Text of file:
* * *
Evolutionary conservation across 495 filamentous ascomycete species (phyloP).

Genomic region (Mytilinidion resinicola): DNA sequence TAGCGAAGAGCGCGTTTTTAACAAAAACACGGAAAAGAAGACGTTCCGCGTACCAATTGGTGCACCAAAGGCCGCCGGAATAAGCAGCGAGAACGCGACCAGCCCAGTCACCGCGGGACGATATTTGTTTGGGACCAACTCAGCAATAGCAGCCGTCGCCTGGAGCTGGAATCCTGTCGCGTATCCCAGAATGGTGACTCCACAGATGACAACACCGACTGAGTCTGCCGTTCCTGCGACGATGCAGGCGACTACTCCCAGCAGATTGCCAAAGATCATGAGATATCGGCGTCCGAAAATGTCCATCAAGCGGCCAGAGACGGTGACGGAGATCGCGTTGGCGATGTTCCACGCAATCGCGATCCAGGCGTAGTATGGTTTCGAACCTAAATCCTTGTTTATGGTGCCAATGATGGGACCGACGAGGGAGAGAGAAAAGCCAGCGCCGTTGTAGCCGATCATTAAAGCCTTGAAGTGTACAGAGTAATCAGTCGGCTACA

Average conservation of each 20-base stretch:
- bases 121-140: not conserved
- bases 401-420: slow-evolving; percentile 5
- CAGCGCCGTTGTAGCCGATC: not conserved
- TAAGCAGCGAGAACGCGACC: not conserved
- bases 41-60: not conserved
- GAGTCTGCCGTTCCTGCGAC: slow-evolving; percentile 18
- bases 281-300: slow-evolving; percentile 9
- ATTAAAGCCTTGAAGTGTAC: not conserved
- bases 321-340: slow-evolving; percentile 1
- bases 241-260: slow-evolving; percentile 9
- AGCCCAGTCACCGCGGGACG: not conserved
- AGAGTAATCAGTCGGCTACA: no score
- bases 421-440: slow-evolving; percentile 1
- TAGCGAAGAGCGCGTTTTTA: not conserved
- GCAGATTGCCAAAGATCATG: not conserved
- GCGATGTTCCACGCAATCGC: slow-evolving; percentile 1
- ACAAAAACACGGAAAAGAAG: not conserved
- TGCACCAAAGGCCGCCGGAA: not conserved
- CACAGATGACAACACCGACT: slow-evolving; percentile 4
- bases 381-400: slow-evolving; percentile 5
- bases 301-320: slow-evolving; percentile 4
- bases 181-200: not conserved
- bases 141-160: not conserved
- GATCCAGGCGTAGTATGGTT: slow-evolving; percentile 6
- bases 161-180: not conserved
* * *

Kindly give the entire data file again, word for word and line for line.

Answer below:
Evolutionary conservation across 495 filamentous ascomycete species (phyloP).

Genomic region (Mytilinidion resinicola): DNA sequence TAGCGAAGAGCGCGTTTTTAACAAAAACACGGAAAAGAAGACGTTCCGCGTACCAATTGGTGCACCAAAGGCCGCCGGAATAAGCAGCGAGAACGCGACCAGCCCAGTCACCGCGGGACGATATTTGTTTGGGACCAACTCAGCAATAGCAGCCGTCGCCTGGAGCTGGAATCCTGTCGCGTATCCCAGAATGGTGACTCCACAGATGACAACACCGACTGAGTCTGCCGTTCCTGCGACGATGCAGGCGACTACTCCCAGCAGATTGCCAAAGATCATGAGATATCGGCGTCCGAAAATGTCCATCAAGCGGCCAGAGACGGTGACGGAGATCGCGTTGGCGATGTTCCACGCAATCGCGATCCAGGCGTAGTATGGTTTCGAACCTAAATCCTTGTTTATGGTGCCAATGATGGGACCGACGAGGGAGAGAGAAAAGCCAGCGCCGTTGTAGCCGATCATTAAAGCCTTGAAGTGTACAGAGTAATCAGTCGGCTACA

Average conservation of each 20-base stretch:
- bases 121-140: not conserved
- bases 401-420: slow-evolving; percentile 5
- CAGCGCCGTTGTAGCCGATC: not conserved
- TAAGCAGCGAGAACGCGACC: not conserved
- bases 41-60: not conserved
- GAGTCTGCCGTTCCTGCGAC: slow-evolving; percentile 18
- bases 281-300: slow-evolving; percentile 9
- ATTAAAGCCTTGAAGTGTAC: not conserved
- bases 321-340: slow-evolving; percentile 1
- bases 241-260: slow-evolving; percentile 9
- AGCCCAGTCACCGCGGGACG: not conserved
- AGAGTAATCAGTCGGCTACA: no score
- bases 421-440: slow-evolving; percentile 1
- TAGCGAAGAGCGCGTTTTTA: not conserved
- GCAGATTGCCAAAGATCATG: not conserved
- GCGATGTTCCACGCAATCGC: slow-evolving; percentile 1
- ACAAAAACACGGAAAAGAAG: not conserved
- TGCACCAAAGGCCGCCGGAA: not conserved
- CACAGATGACAACACCGACT: slow-evolving; percentile 4
- bases 381-400: slow-evolving; percentile 5
- bases 301-320: slow-evolving; percentile 4
- bases 181-200: not conserved
- bases 141-160: not conserved
- GATCCAGGCGTAGTATGGTT: slow-evolving; percentile 6
- bases 161-180: not conserved